Friday, April 17, 2009

US Cap-and-Trade: Positioning Your Business

Businesses will be the first to be impacted when cap-and-trade becomes law. In response more and more businesses are crafting strategies to increase their efficiency and reduce their carbon emission. The climate change legislation being discussed in the US will increase the cost of carbon emssions and this has multifaceted implications for business.

In a previous Green Market article entitled COP 15: Positioning Your Business, I reviewed some of the issues businesses should consider ahead of the UN Climate Change Convention in December. In this article I review some of the ways companies are positioning themselves ahead of proposed US climate change legislation.

According to Environmental author Miriam Horn, businesses should position themselves ahead of a cap-and-trade program. "I think that businesses really need to start looking at their own carbon footprint and recognizing that it has a cost right now to the atmosphere, and that cost will soon be reflected on their balance sheets."

Even without legislation, many businesses see the value of making serious changes. They are becoming more efficient and many are making demands of suppliers throughout their supply chains.

In the US, there are already regional programs focusing on efficiency and emissions reductions. As Horn has indicated many forward looking companies see real value in the move towards carbon neutrality. Some of the largest firms on the planet are getting involved including Intel, IBM, Cisco, Oracle, GE, Applied Materials, Microsoft and Dell.

"Wal-Mart is working on their whole supply chain, even in China, to try to ask all of their suppliers to find lower carbon ways to do their manufacturing and lower carbon materials."

"[DuPont] has reduced its greenhouse gas emissions 9.5 percent since 2004 by cutting its energy use 7 percent, saving $60 million in fuel, electricity and purchased steam. It's also on track to increase revenues by at least $2 billion from products designed to help its customers increase energy efficiency and reduce greenhouse gas emissions, including polymers to make vehicles lighter, pressboard used in transformers in wind turbines and laminates used in hybrid vehicles."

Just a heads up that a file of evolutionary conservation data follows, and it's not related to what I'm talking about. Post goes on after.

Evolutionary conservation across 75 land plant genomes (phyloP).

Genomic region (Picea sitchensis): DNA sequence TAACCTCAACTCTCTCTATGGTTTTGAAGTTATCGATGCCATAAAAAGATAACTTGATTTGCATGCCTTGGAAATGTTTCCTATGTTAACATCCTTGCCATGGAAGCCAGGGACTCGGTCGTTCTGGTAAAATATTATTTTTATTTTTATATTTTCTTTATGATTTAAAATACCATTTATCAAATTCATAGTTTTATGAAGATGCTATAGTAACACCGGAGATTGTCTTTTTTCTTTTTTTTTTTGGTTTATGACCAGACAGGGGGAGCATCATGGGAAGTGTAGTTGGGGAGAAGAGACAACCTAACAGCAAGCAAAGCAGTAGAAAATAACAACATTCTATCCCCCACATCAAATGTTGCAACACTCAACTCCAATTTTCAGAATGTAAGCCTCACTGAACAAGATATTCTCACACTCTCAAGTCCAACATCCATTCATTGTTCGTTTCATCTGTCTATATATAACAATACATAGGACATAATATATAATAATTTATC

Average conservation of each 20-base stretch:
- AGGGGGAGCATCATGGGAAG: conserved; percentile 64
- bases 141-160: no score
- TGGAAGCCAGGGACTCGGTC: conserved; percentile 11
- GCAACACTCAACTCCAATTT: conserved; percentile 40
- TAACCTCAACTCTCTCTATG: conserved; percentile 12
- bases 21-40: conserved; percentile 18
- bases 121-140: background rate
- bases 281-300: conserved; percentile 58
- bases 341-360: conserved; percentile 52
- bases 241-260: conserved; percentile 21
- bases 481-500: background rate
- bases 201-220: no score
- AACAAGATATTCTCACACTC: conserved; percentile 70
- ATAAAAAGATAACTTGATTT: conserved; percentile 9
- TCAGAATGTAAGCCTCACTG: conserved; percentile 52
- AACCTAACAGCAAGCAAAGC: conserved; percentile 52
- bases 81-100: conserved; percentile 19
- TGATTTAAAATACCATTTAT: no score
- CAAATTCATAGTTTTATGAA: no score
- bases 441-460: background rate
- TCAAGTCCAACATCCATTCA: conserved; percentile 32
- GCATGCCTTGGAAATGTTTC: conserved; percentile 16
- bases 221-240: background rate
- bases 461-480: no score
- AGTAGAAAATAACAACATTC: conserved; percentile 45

"It’s been two or three years now since Google decided that they were going to begin operating as though there was already a cap on carbon and already a price for carbon, so all of their business decisions now reflect that. They do carbon accounting in every decision that they make."

However, extensive carbon accounting, even for behemoths like Google, cannot fully insolate a firm from the effects of recession. The company's CEO Eric Schmidt said recently, "Google is absolutely feeling the impact," According to Investor Guide, Google's quarterly report reveals its first sequential drop in sales since 2004. Google has cut its total workforce with three rounds of layoffs. In addition, Google has eliminated several side projects and its capital spending declined 40% from last year's fourth quarter.

As Google illustrates going Green does not make a firm immune to the effects of recession, it is however part of the kind of positioning that will help weather the current economic storm and take advantage of the eventual recovery. It is no coincidence that despite the recession Google continues to be profitable reporting a first quarter net income increase of 8.9% or $1.42 billion from this time last year.

Most small businesses in the US have carbon outputs that fall below the level indicated in the cap-and-trade plan contained in the proposed US climate change legislation. As the bill now reads, revenue from auctioning off carbon emission allowances will offset much of the higher energy costs. Although most small businesses will not be directly impacted by the proposed cap-and-trade legislation, reducing your businesses footprint can save money and reinforce customer loyalty.

Increasingly large and small companies are realizing that Green is more than a marketing angle, it is a basic consumer expectation. Well positioned businesses understand the particular implications of restricted carbon emissions on their industry and throughout their supply chains.

Sustainable solutions involve smart thinking, technology and innovation that respond to your set of circumstances. The first thing that any business can do is become radically efficient. Some companies are taking this further and acquiring plug in hybrids to meet their transportation needs others are completely redesigning their manufacturing processes.

Although cap-and-trade still has to overcome many obstacles to become law, the confluence of environmental and economic crises are driving a paradigm shift. Future looking businesses have a vested interest in staying ahead of the curve rather than trying to play catch-up after legislation is passed.

As stated by Horn, "Preparing for the new carbon-constrained economy might seem like a burden but will actually be a winning proposition for most businesses, helping them streamline and cut costs by cutting energy use, and also opening up new market opportunities...More and more companies are recognizing that their biggest growth opportunities will come from this transition to a low-carbon economy." The writing is on the wall and future looking businesses cannot risk being left behind.

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